How to Draw Flames
We all know what flames are and what fire looks like–lit matches, burning candles, campfires, wildfires, and even houses on fire. For your art, adding flames to the mix can mean anything from superpowers to sci-fi disasters to people gathering together for warmth and comfort. Here are the basics of how to draw flames, from the basic shapes and colors to halo effects and more!
- No matter the kind of flame you are drawing, you will almost always start with a teardrop or triangular shape that is fuller and wider at the base and tapers to a point at the top of the flame. Add dimension by overlapping these teardrop shapes so that your fire looks like it has depth and movement
- No flame stands still, so play around with curving lines for the body of your fire. I’ve heard these called s-shape, snake lines, seaweed, and curvilinear. Whatever works for you! Just keep your strokes fluid and your wrist loose. Make a few practice sketch lines before you attempt your final drawing.
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- For flames that are more cartoonish or like the kind you see on a hot rod car, you will want to outline your flames in black and then color them in. Color transition can be less subtle. For more realistic flames like you would see in the real world, you can forego the outline and use broken lines of color to create your flames. Colors can be more subtle.
- For a more dramatic flame, you can always add smoke to your fire. This can be a thin wisp of smoke that delicately wafts from the flame’s tip, or billowing smoke that swirls around your flames and almost obscures it. Colors of smoke can be anything from blackish-grey to grey to white.
***How to draw flames…FACT! During the Baroque era, tenebrism became a technique many artists used to heighten the drama of their paintings. Tenebrism is the style of painting in which you use a great deal of chiaroscuro, or contrast of dark and light, with darkness dominating against searing highlights. Through the murky darkness, you get a spotlight effect. Caravaggio is most closely associated with the technique, but other artists like El Greco, Albrecht Durer, Ribalta, Ribera, Tintoretto, and Artemisia Gentileschi used it as well. Many of the principles of how to draw flames depend on these same characteristics–a spotlight effect and dramatic contrast of dark to light.***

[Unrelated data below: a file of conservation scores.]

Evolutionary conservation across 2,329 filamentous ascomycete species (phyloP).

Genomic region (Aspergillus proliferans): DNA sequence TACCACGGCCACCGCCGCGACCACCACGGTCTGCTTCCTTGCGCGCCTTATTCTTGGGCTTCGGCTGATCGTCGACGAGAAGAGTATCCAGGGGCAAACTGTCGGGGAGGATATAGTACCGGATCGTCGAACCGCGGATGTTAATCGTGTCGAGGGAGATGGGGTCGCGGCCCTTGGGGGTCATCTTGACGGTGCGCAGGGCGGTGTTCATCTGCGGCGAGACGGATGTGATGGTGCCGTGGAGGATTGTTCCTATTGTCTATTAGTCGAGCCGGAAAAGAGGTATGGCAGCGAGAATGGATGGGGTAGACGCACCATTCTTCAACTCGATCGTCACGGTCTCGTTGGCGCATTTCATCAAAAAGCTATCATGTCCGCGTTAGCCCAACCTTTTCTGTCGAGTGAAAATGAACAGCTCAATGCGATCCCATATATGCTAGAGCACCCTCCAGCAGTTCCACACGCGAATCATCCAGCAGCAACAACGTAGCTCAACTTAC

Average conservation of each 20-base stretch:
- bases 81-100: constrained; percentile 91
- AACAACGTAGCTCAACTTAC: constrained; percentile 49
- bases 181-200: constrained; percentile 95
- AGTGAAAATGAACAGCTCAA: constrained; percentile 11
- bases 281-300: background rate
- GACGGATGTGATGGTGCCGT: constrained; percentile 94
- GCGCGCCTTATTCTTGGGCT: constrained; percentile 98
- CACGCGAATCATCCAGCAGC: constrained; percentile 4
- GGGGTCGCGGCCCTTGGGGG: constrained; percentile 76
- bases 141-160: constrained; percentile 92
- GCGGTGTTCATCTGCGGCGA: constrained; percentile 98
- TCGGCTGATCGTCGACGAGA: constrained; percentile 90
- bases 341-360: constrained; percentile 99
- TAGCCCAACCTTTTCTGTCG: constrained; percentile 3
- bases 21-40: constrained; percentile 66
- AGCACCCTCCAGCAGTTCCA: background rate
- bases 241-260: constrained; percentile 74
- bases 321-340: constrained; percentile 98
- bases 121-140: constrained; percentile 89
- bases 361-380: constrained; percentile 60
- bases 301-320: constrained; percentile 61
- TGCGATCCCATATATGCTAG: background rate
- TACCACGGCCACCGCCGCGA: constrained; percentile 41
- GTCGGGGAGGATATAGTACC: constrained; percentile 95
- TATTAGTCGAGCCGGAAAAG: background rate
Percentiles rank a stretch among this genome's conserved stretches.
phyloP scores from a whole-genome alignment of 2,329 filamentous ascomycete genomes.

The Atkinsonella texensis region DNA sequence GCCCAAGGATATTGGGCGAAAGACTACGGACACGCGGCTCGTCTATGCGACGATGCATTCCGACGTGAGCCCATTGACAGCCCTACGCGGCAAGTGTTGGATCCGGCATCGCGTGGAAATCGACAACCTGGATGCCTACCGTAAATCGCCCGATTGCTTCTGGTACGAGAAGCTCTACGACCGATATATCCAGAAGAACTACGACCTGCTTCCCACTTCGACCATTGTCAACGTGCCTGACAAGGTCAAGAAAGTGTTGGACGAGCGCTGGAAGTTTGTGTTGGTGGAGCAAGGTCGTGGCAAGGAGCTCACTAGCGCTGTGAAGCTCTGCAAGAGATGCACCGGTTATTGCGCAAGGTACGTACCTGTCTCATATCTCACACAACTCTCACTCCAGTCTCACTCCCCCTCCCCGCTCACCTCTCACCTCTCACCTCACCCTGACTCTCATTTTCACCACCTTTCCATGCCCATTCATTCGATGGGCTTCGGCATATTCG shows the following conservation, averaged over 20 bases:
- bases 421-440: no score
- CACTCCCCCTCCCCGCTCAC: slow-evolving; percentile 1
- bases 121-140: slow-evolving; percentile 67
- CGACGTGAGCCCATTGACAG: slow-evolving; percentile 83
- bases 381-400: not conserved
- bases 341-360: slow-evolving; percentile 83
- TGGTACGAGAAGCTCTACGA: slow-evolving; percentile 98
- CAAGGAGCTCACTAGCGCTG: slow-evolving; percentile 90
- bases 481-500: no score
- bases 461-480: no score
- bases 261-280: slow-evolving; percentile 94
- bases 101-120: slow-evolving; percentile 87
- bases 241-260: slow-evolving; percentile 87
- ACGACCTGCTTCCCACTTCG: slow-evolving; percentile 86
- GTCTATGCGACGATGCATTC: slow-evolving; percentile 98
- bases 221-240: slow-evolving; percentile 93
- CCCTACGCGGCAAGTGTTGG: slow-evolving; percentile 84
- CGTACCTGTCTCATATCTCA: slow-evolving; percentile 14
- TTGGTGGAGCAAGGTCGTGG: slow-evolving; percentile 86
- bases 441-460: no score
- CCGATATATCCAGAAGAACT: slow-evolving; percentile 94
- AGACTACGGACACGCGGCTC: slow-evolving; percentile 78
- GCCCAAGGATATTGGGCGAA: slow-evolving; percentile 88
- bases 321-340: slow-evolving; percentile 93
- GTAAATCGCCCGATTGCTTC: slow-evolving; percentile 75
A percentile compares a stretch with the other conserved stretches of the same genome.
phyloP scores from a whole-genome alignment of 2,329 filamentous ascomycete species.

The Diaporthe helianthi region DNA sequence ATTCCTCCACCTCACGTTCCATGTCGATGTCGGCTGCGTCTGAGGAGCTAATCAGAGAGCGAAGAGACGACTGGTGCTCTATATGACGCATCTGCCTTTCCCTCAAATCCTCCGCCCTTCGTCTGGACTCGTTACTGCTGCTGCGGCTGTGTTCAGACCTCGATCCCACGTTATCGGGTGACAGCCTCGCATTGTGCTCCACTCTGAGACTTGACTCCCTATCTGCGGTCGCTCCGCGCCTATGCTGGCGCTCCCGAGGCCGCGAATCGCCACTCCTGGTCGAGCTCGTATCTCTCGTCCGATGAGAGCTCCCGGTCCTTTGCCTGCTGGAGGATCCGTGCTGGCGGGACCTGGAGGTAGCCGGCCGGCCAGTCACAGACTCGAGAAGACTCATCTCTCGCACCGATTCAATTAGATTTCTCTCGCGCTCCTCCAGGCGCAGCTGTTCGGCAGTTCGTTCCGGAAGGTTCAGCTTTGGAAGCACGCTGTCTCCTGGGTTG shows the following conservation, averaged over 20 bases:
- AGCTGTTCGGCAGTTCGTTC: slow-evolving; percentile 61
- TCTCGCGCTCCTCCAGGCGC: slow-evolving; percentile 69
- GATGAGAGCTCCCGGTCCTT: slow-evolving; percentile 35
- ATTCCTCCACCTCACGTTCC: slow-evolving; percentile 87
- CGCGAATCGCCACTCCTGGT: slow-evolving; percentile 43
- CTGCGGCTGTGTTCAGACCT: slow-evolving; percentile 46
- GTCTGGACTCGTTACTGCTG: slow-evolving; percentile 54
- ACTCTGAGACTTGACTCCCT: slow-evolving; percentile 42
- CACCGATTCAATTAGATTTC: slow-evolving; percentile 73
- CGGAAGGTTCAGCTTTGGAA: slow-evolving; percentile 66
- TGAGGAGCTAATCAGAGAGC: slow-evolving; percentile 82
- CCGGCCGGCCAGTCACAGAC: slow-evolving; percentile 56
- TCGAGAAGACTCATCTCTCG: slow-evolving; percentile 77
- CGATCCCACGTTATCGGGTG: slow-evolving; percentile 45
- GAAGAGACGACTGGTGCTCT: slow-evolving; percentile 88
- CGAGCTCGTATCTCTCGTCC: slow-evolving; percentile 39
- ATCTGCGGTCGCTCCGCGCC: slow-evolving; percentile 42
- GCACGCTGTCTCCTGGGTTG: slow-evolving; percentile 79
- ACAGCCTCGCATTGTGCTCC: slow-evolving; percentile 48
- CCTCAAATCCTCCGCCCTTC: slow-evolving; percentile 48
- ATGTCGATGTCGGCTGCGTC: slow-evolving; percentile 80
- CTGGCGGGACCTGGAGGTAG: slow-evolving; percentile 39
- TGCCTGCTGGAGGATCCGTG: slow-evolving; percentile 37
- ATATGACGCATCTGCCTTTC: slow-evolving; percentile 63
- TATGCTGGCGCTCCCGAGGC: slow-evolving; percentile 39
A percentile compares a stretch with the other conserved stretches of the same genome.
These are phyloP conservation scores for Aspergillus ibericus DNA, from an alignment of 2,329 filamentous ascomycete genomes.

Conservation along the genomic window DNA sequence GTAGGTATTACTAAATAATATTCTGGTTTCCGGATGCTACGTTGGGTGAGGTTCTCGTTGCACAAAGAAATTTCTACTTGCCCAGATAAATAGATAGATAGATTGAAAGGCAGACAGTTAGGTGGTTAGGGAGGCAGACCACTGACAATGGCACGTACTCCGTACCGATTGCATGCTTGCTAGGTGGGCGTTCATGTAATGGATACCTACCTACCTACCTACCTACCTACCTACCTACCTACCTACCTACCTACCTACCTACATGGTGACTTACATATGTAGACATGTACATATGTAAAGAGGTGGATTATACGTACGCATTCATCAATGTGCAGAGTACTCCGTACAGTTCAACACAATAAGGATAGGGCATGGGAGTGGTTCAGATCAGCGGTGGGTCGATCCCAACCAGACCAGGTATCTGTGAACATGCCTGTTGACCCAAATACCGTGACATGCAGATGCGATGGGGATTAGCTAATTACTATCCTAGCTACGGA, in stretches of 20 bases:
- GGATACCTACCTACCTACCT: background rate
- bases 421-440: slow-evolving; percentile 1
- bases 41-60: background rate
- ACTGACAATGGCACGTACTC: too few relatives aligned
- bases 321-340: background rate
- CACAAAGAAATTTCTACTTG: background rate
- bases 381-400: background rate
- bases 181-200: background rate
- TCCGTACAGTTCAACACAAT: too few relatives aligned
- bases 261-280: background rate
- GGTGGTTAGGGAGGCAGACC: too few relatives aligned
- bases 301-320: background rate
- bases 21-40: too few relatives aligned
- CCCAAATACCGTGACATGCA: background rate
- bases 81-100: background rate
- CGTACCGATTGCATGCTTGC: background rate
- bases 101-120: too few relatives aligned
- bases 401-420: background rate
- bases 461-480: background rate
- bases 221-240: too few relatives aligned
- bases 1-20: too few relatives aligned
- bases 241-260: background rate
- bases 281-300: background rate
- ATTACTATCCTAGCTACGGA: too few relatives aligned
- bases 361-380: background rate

Color of Flames
Traditionally, the color of flames tends to be a combination of white, yellow, orange, and red. But that doesn’t mean you can’t explore other color combinations. Just remember, actual flames are lightest at their center or source and get darker on the tips and edges of the fire.
1. If you want more of an illustration or cartoon feel to your flames, make the color transitions starker with less blending. For more realism, concentrate on the subtle transitions of color in the flickering flames you want to draw.
2. The darker your background, the more dramatic your flames will appear. For the most dramatic flame drawings, use pastels on a black piece of paper. Your flame will almost seem to glow in the dark if you take your flames color and use them to shade outward from the flame, like a halo effect. Just be sure to use a light hand so that the “body” of the flame doesn’t disappear with a highlight that is too heavily drawn.
3. For more fantastical flames, use an alternative color palette from the typical yellow-orange-red. Instead, reach for blue, green, purple, or pink. You can also go totally noir when you decide how to draw flames by creating them in just black and white. If you do so, remember that the teardrop shape of the flame with the tapered tip and the halo of light surrounding the flame are going to be crucial to convey fire or flames.
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How to Draw Flames – A Gallery of Artist Daily Member Artworks
Below you’ll find several paintings created by our very own members. See how varied the use of flames or fire can be when you are creating art, and how each artist decided how to draw flames–and paint them–making their own sparks in a unique way. Enjoy!